# Is my algebra right?>

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I'm working on a plugin to reverse the effects of merging two layers (one being an image, the bottom layer, and the other, the upper layer, being a solid color of some kind).

Normal blending uses an equation like this: CompositeColor = UpperLayerColor * UpperLayerAlpha + LowerLayerColor * (255 - UpperLayerAlpha)
--------------------------------------------------------------------------------------
255

I've attempted to refactor it, and got this: LowerLayerColor = 255 * CompositeColor - (UpperLayerColor * UpperLayerAlpha)
----------------------------------------------------------------
(255 - UpperLayerAlpha)

Does that look correct to you? On the handful of images I've tried this reverse opacity plugin on, the colors seemed too white.

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Shouldn't it be something like?:

r = ClampRGBChannel((color.R - (ColorWheelControl_BlendColor.R * opacity))/(1.00 - opacity));
g = ClampRGBChannel((color.G - (ColorWheelControl_BlendColor.G * opacity))/(1.00 - opacity));
b = ClampRGBChannel((color.B - (ColorWheelControl_BlendColor.B * opacity))/(1.00 - opacity));

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20 hours ago, lightknight said:

Does that look correct to you? On the handful of images I've tried this reverse opacity plugin on, the colors seemed too white.

The algebra appears to be correct. As far as the image being too white, could it possibly be that in the image-blended-with-solid-color case, you aren't taking into account that for the reverse process to work, the image must be able to be produced by blending some image with the solid color. For example, if the solid color is pure red, and the composite image contains pure green, there's no way to produce the composite image unless the alpha for the red layer is 0. The process is, I think, easier to analyze if you think of the lower layer as the color layer, and the upper layer as the image, so that it's the image-layer alpha that must be determined, along with the image-layer color. Otherwise, you're computing the color for the lower layer and the alpha for the upper layer.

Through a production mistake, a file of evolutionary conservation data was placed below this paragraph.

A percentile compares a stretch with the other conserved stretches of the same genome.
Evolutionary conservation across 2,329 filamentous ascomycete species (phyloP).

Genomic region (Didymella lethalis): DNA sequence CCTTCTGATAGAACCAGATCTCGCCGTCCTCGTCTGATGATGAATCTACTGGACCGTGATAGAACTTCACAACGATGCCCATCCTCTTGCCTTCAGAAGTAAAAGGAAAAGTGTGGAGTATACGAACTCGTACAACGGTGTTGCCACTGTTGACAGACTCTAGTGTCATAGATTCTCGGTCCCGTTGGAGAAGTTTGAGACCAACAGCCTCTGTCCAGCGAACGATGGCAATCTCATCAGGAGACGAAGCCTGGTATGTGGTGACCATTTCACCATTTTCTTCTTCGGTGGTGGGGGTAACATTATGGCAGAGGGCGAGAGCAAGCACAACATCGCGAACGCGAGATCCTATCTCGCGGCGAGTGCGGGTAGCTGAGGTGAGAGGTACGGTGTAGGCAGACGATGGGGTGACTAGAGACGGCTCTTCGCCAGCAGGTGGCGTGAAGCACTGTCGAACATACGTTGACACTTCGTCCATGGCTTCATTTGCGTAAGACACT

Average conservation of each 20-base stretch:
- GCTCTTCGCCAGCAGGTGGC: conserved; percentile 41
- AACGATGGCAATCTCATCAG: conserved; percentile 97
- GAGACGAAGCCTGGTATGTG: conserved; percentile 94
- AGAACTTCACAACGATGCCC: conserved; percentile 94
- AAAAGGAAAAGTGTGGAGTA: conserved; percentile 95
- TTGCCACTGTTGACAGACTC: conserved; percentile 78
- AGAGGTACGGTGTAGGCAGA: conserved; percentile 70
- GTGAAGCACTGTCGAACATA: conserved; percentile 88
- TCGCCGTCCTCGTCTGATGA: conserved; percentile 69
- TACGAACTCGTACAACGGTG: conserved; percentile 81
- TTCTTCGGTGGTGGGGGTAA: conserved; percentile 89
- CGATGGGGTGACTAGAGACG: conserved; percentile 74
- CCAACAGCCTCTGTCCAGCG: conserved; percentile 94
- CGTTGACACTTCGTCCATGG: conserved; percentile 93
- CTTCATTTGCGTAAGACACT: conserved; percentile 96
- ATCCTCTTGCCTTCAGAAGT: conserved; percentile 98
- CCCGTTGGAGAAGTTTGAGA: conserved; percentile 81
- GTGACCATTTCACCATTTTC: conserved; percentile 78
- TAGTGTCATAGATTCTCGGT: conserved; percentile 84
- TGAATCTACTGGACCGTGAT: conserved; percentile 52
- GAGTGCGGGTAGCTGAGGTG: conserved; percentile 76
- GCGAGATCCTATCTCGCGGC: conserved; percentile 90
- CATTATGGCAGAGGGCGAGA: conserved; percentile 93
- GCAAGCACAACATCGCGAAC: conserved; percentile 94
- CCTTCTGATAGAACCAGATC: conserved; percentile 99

What you're doing is essentially what my Color Clearer plugin does. I wrote a little article on doing the math exactly with integers. Because of the integer math, it's a bit confusing, but the basic idea is that an alpha is computed for each color component, then the image color is computed based on the minimum of the three alphas.

In your follow up comment, you have just substituted opacity for alpha, where opacity = alpha/255.

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